Reuters blogger Felix Salmon writes Friday about the off-the-record sessions that the Treasury holds with business journalists.
Salmon writes, “Putting the whole conversation on background makes it almost impossible to turn the briefing itself into a news event, and that in turn allows officials to speak without worry that their words will end up being used against them in the kind of fevered political-media frenzy which regularly appears out of nowhere and nothing in Washington.
“What’s more, Treasury officials in general, and the Secretary of the Treasury in particular, really can and do move markets when they start talking about things like the dollar. There is a lot of value to open conversation, but it’s pretty much impossible to have an open conversation, in public, on the record, with a sitting finance minister of any country, especially when sensitive topics like the dollar or capital adequacy standards are on the agenda.
“That’s all in theory; in practice it’s even worse, at least with this Treasury. During the Great Moderation, Paul O’Neill would happily chat away to reporters, on the record; he would occasionally find himself in hot water for doing so, but he was never very important. Politico and HuffPo didn’t exist in those days, but even if they had existed, they wouldn’t have covered Treasury. As a result what O’Neill said never really mattered that much. Plus, he liked engaging in wonky Socratic dialogue with FT reporters.”
Read more here.
Here is an excerpt:
How did you transition from Obama to economics?
Since the campaign, much of my writing has been caught up in the foreclosure epidemic, which had hit other parts of the country first but was hitting New York with a savagery, particularly in black and Latino neighborhoods. That led me in an unplanned way to my present beat. The business section has several national economics writers and a good friend of mine, Peter Goodman, was moving on. He suggested my name to Larry Ingrassia, the editor, and he came to me in February and asked if I was interested in doing this. Frankly, I had never ever thought of working in a business section of any paper. Though, to a certain extent that’s a conceit, and one that I had jettisoned along the way.
As you grow up in your views, if you’re lucky enough to work for a section that makes larger connections, you start to realize the extent to which all the great schismic issues in this country go back to class and to economics. Certainly, in the last few years it’s hard to imagine a bigger story than the collapse of the American economy. Their pitch to me — which was the only pitch that would make sense given that I came in with no particularly deep knowledge of economics — was to writer broadly about how the economy is affecting people on the ground. The interplay between the economy and people’s lives, the interplay between the economy and race, and the interplay between the economy and politics. So I started the beat in May.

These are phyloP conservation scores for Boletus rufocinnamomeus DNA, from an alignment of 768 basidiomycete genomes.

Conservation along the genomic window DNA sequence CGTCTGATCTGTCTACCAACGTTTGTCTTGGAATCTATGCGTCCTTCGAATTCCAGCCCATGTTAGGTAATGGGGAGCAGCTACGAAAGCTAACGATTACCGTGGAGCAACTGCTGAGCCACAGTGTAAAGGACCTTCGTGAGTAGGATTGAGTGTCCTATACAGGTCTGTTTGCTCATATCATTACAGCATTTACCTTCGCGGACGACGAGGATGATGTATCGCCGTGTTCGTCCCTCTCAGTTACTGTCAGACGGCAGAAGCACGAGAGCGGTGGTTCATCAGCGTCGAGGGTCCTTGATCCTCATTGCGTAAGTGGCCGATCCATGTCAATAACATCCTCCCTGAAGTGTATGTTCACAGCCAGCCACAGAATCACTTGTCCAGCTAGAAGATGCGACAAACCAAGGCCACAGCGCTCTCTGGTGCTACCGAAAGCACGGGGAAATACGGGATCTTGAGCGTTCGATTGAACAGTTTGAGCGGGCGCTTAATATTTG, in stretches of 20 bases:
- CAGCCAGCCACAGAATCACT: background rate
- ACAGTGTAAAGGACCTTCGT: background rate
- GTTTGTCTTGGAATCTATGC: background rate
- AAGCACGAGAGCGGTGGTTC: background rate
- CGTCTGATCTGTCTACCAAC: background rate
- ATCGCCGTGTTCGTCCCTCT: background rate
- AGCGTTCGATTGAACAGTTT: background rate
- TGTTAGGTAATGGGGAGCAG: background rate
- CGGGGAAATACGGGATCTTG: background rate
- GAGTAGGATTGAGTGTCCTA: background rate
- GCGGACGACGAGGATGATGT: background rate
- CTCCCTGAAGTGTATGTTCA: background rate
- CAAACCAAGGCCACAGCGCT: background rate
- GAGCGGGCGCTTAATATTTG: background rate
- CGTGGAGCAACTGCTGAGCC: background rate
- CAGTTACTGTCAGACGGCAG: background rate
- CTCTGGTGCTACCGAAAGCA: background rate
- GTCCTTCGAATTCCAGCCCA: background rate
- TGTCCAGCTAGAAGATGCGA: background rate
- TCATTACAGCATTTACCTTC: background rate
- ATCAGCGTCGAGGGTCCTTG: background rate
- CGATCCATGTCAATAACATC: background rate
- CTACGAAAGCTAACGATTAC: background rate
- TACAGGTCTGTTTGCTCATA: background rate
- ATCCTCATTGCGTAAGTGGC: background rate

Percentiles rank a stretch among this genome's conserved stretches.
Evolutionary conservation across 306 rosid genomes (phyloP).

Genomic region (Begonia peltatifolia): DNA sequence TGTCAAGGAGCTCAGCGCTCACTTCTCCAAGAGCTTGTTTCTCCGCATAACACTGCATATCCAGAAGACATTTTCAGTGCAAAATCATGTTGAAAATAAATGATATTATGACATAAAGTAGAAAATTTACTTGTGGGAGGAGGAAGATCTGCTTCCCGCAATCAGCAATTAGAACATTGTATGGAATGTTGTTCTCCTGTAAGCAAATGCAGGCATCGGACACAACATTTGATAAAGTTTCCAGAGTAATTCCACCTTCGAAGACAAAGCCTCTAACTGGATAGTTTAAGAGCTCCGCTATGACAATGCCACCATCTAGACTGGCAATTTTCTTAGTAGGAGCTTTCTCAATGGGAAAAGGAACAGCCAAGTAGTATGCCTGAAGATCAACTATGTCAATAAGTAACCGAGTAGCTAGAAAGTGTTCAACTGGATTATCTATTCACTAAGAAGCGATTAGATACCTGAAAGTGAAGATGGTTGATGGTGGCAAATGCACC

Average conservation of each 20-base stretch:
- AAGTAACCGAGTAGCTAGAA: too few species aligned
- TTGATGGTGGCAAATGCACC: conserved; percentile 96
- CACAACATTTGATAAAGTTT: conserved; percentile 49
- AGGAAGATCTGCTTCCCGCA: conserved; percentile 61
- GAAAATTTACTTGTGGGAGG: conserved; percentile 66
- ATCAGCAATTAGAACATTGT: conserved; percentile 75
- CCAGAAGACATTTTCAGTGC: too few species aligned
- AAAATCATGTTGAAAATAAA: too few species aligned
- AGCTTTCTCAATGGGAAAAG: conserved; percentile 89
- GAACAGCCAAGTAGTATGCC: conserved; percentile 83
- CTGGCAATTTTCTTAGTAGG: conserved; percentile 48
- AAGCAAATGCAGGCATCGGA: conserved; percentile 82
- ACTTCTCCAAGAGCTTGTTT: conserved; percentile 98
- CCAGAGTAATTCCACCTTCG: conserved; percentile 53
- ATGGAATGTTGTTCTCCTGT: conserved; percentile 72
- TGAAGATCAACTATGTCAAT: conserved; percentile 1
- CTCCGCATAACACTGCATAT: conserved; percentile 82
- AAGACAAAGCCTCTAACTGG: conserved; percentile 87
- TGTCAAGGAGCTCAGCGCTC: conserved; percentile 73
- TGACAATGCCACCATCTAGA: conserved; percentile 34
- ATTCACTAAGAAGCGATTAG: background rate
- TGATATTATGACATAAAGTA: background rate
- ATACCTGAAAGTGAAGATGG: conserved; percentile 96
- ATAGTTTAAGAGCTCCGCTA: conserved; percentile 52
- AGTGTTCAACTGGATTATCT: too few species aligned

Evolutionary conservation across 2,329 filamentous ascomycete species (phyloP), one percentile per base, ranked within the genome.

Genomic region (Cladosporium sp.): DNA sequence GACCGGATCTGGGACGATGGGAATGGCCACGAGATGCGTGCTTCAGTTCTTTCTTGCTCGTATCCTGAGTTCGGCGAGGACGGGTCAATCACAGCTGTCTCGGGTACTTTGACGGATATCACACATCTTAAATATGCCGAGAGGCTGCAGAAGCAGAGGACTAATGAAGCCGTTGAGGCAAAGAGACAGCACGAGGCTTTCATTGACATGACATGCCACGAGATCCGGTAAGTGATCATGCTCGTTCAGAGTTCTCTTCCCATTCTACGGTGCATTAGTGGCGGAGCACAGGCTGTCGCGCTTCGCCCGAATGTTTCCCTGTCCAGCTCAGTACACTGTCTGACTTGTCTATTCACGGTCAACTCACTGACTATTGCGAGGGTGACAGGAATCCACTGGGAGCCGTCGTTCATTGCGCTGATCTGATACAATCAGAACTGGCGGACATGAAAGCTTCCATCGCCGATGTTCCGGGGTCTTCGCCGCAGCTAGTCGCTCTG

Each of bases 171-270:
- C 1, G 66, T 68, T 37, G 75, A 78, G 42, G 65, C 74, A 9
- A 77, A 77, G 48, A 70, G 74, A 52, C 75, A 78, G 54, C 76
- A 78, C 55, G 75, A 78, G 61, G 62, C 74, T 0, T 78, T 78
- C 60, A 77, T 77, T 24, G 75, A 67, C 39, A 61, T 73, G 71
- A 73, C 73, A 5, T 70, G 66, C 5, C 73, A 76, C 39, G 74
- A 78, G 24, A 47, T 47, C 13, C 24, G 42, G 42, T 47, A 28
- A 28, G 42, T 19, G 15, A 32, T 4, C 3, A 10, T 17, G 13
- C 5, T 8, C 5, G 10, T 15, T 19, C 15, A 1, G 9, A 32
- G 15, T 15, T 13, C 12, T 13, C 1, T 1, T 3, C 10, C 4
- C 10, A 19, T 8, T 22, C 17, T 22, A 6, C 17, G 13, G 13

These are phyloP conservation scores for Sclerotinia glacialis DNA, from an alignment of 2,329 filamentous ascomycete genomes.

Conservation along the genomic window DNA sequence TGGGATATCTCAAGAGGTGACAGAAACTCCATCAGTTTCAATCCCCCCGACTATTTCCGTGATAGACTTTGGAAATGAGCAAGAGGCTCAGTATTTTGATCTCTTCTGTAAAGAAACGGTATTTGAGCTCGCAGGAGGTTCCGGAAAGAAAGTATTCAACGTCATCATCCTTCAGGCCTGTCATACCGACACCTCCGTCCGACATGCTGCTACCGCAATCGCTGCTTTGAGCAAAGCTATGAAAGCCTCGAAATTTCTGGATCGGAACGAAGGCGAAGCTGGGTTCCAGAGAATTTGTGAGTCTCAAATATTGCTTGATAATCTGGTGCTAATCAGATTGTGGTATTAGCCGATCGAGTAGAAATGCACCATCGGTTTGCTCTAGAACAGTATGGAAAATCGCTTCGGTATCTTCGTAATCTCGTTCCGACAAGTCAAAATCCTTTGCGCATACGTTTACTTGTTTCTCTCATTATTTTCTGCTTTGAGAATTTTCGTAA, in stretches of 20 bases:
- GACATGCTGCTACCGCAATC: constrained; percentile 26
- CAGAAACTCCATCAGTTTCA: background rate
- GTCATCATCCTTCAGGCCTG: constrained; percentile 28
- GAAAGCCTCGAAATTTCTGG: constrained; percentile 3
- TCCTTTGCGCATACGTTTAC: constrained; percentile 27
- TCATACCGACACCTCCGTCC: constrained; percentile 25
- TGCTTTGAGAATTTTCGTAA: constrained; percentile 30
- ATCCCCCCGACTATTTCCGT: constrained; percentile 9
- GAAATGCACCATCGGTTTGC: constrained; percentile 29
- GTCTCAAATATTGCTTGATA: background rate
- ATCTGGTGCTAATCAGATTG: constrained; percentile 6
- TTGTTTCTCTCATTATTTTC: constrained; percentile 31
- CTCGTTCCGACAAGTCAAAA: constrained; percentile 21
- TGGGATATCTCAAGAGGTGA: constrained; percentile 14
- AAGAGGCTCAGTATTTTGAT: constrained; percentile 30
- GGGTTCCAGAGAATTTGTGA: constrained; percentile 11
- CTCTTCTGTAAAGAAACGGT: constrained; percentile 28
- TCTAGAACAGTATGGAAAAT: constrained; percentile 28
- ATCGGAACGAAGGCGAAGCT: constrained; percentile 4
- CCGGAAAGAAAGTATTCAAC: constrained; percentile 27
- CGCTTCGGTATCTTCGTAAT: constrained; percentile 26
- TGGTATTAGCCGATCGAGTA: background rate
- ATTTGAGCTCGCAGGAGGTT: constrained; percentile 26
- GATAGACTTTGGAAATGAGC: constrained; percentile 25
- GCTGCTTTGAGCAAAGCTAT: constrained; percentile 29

Read more here.
Luce is the Financial Times’ Washington bureau chief.
At the center of Luce’s story is a portrait of a typical Minneapolis family, Mark and Connie Freeman, and their son Andy, who, despite a gross annual income of $70,000 a year, are still fighting off foreclosure of their house. Interspersed with the travails of the Freeman’s life, which have turned their American Dream into a ‘fitful American reverie,’ are devastating quotes and statistics about the state of the American economy.
“Luce does a brilliant job of encapsulating many of America’s most pressing problems in one 3,900 word piece,” said Sidney Award judge Charles Kaiser.
Said Luce: “The struggles of America’s middle classes has struck me for a while as the central fact of America’s political economy. Prior to the Great Recession, the stagnation of median incomes was something that I wrote about for the FT. But the abrupt removal of that cushion of rising asset prices, and inflated house values, has added an urgent new dimension to the problem. The difficulties of middle America can no longer be disguised through easy credit.”
Read more here.
Coverage of the economy took up more than 12 percent of the newshole last week, according to the Pew Research Center’s Project for Excellence in Journalism.
Its weekly study of coverage found that the coverage of the BP oil spill accounted for 11 percent of coverage.
The study states, “The economy led in newspapers (13% of front-page coverage) and radio (16%). It was also No. 2 online (14%) and on the networks (8%). On cable, it was the No. 4 story at 8%.
“A modest rise in private sector employment was not enough to make up for the loss of the numerous temporary workers who had been employed by the 2010 census; in all, employers cut 131,000 jobs in July. Out of all the economic news last week, fully 35% focused on the job situation and the sobering statistics.
“A Wall Street Journal story published August 6 on its website emphasized the uncertainty. ‘After the worst recession in decades, the recovery that began in July 2009 has recently been losing momentum, but it’s hard to say if it’s just a temporary slowdown or if the economy could start to contract again.’”
Read more here.
by Chris Roush
Holly Yeager, the Peterson fellow at the Columbia Journalism Review who critiques economics coverage, wonders whether the discussion about economics coverage has increased because of Pete Peterson’s efforts, and whether she should be critical.
Yeager writes, “What I can say is that I hope you’ll keep reading as I try to take on these thorny questions. As campaign season heats up and the fiscal commission steps up its work, I’m going to keep writing about coverage of deficits and stimulus and taxes.
“I’ll also try to tackle the Peterson phenomenon more directly. Does his foundation and all his money make certain issues bigger than they deserve to be? Does he ‘buy the debate’ in some respects, as some think? Or do these issues get the weight they should, with or without a Pete Peterson? And do some people make him a bête noire to avoid the spending and deficit issues they’d rather not face?
“And how should the press address such questions? I’ll provide the best press criticism I can on these broad and important areas of coverage, areas that just about everybody, on all sides of economic debates, agrees are real.”
Read more here.